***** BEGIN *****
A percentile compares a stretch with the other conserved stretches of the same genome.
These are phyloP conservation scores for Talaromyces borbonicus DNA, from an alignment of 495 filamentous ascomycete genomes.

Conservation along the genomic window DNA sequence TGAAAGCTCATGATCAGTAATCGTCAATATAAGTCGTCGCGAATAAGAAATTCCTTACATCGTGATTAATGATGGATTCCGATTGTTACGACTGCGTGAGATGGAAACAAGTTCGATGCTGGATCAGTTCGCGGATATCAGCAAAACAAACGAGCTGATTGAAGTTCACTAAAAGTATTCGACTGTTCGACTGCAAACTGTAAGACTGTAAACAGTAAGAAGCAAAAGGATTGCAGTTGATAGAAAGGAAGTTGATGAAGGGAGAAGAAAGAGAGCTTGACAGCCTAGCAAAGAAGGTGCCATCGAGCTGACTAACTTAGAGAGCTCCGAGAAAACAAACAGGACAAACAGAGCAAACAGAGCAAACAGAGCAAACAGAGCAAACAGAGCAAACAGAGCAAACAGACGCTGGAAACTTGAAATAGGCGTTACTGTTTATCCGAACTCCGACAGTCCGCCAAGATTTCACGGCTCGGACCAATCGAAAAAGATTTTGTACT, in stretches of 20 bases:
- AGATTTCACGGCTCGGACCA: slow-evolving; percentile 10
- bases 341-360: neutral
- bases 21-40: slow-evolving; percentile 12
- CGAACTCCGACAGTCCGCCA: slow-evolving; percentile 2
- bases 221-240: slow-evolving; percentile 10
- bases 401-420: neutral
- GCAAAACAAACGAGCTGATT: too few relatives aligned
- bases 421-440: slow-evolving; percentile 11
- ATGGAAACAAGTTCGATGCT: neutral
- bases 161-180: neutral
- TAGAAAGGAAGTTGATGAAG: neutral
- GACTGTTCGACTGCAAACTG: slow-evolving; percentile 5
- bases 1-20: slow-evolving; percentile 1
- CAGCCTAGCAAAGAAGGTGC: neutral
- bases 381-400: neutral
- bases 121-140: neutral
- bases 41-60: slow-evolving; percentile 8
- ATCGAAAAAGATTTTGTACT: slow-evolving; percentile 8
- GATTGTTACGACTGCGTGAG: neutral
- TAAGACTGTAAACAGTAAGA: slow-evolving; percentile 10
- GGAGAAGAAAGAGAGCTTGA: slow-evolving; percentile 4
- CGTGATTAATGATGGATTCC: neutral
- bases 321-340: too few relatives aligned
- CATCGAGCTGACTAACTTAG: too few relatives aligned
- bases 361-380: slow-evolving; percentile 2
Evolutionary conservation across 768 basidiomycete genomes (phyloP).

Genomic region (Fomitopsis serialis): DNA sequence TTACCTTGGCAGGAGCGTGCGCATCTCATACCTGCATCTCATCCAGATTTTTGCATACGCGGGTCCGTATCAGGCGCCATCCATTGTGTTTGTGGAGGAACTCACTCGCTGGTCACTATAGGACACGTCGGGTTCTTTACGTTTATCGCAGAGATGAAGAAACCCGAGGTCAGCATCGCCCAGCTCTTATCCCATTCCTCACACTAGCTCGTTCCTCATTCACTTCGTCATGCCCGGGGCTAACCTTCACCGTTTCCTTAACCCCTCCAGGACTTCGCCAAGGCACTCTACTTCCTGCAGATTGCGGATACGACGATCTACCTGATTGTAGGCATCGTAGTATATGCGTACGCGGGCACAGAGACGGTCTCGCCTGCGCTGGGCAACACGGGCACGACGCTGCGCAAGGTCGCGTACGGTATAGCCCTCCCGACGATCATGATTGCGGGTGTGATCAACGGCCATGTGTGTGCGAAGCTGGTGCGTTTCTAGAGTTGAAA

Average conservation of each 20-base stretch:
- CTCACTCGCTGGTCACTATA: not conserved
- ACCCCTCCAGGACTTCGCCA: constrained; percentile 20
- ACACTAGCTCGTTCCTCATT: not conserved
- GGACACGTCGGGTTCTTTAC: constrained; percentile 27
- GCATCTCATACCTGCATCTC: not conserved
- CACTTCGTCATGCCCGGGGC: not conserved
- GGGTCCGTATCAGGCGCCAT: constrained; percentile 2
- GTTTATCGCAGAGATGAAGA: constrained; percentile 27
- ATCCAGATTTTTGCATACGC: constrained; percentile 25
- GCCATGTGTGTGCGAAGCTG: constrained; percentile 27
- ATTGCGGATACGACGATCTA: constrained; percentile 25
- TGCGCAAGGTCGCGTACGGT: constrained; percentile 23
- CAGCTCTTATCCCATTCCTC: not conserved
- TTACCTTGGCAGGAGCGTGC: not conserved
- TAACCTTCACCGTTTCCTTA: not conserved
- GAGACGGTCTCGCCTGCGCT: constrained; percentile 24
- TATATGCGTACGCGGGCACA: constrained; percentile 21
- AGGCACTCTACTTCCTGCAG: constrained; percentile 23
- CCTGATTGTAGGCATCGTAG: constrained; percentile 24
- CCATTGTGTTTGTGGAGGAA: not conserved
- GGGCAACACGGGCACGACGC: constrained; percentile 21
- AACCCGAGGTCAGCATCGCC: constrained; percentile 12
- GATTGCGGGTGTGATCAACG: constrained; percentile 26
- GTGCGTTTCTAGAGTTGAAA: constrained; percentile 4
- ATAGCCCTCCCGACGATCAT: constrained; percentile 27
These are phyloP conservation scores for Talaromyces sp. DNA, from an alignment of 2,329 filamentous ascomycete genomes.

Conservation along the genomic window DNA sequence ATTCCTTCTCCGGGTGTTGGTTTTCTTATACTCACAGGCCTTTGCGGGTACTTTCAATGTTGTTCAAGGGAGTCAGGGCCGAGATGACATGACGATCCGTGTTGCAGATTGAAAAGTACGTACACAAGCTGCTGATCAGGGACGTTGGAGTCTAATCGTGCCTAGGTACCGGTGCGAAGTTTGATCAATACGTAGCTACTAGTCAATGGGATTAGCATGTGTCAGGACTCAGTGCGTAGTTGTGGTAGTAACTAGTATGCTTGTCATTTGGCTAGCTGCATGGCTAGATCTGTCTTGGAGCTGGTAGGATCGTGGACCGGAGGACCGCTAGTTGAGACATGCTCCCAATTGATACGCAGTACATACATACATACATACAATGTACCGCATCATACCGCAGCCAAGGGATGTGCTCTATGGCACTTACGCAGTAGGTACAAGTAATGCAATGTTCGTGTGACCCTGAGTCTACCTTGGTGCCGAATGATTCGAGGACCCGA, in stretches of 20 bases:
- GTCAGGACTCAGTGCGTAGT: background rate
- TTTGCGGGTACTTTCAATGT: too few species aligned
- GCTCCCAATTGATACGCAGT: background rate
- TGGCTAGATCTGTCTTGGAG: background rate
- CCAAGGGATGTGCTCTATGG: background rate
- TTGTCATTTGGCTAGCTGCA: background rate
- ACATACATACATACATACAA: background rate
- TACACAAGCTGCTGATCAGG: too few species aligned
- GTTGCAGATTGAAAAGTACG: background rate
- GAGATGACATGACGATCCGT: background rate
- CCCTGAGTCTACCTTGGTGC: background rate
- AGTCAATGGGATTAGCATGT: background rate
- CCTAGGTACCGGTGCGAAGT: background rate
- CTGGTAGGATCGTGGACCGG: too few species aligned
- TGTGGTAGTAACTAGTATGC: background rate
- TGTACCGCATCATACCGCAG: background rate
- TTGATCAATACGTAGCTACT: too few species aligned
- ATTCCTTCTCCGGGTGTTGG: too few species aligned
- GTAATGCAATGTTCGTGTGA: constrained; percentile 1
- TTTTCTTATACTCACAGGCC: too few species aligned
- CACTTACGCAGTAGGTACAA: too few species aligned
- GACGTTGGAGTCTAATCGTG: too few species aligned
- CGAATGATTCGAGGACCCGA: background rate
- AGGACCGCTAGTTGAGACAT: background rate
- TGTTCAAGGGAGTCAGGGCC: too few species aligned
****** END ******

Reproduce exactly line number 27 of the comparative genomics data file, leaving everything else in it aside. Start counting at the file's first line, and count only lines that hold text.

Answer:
- CATCGAGCTGACTAACTTAG: too few relatives aligned